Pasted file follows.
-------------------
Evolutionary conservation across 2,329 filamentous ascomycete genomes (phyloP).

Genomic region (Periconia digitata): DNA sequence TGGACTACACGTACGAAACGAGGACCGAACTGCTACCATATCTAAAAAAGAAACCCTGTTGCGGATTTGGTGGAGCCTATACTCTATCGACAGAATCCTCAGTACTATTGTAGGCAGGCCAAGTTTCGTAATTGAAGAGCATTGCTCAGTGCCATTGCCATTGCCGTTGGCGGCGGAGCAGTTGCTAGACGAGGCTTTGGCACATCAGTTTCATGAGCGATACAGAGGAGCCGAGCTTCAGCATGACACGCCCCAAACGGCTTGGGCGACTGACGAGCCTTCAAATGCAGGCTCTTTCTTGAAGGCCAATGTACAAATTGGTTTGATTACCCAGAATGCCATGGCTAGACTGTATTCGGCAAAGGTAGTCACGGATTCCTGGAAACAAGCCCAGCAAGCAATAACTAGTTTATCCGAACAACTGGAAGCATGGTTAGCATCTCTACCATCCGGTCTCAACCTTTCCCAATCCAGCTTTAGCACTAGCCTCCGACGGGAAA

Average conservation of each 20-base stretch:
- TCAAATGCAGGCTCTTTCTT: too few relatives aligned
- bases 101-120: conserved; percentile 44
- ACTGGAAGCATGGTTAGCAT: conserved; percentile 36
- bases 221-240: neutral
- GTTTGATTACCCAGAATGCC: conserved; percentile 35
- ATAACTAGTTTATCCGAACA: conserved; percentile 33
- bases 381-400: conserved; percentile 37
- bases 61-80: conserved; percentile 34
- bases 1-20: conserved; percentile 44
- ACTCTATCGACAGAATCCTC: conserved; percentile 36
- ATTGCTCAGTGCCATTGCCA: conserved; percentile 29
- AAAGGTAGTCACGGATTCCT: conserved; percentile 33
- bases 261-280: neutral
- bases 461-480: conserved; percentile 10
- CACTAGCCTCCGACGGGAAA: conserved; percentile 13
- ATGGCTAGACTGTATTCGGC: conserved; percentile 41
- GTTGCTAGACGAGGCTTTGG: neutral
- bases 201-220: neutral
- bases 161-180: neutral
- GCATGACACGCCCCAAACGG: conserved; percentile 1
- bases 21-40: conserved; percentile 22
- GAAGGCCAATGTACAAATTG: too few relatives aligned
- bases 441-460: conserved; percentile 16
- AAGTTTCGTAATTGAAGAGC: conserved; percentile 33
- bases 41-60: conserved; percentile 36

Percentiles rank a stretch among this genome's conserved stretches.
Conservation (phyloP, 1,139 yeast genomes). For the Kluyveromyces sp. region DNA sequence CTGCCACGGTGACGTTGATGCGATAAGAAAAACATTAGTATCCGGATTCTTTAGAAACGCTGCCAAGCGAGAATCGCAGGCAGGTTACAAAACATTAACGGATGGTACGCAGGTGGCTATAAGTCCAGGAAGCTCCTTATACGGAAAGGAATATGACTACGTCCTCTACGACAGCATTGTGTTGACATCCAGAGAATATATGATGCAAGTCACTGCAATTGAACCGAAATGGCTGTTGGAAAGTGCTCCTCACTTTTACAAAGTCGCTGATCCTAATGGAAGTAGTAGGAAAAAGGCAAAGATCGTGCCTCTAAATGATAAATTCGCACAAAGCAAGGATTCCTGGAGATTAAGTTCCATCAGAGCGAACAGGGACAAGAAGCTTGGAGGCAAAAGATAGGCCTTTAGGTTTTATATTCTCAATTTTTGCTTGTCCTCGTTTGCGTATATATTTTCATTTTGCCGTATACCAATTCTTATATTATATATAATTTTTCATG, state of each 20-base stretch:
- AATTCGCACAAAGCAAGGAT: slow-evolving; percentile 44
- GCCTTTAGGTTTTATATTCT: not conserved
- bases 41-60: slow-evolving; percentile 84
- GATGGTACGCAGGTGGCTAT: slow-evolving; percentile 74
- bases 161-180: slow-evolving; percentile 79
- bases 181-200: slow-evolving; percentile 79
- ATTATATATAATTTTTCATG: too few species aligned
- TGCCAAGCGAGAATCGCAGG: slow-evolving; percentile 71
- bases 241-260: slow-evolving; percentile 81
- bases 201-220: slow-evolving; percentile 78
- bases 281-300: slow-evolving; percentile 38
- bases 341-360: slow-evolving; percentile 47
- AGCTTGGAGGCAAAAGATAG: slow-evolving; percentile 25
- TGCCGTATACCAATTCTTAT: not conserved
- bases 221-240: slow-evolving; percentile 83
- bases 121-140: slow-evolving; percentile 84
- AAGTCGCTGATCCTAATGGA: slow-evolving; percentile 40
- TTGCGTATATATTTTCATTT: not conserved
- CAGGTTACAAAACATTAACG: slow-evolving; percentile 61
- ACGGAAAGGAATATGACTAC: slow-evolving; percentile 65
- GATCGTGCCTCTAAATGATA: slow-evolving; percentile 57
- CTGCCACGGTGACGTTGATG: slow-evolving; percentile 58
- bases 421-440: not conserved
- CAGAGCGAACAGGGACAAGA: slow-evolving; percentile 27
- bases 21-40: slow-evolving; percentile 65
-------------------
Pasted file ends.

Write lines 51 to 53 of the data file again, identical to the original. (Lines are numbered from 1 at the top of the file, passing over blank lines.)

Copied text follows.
- GATCGTGCCTCTAAATGATA: slow-evolving; percentile 57
- CTGCCACGGTGACGTTGATG: slow-evolving; percentile 58
- bases 421-440: not conserved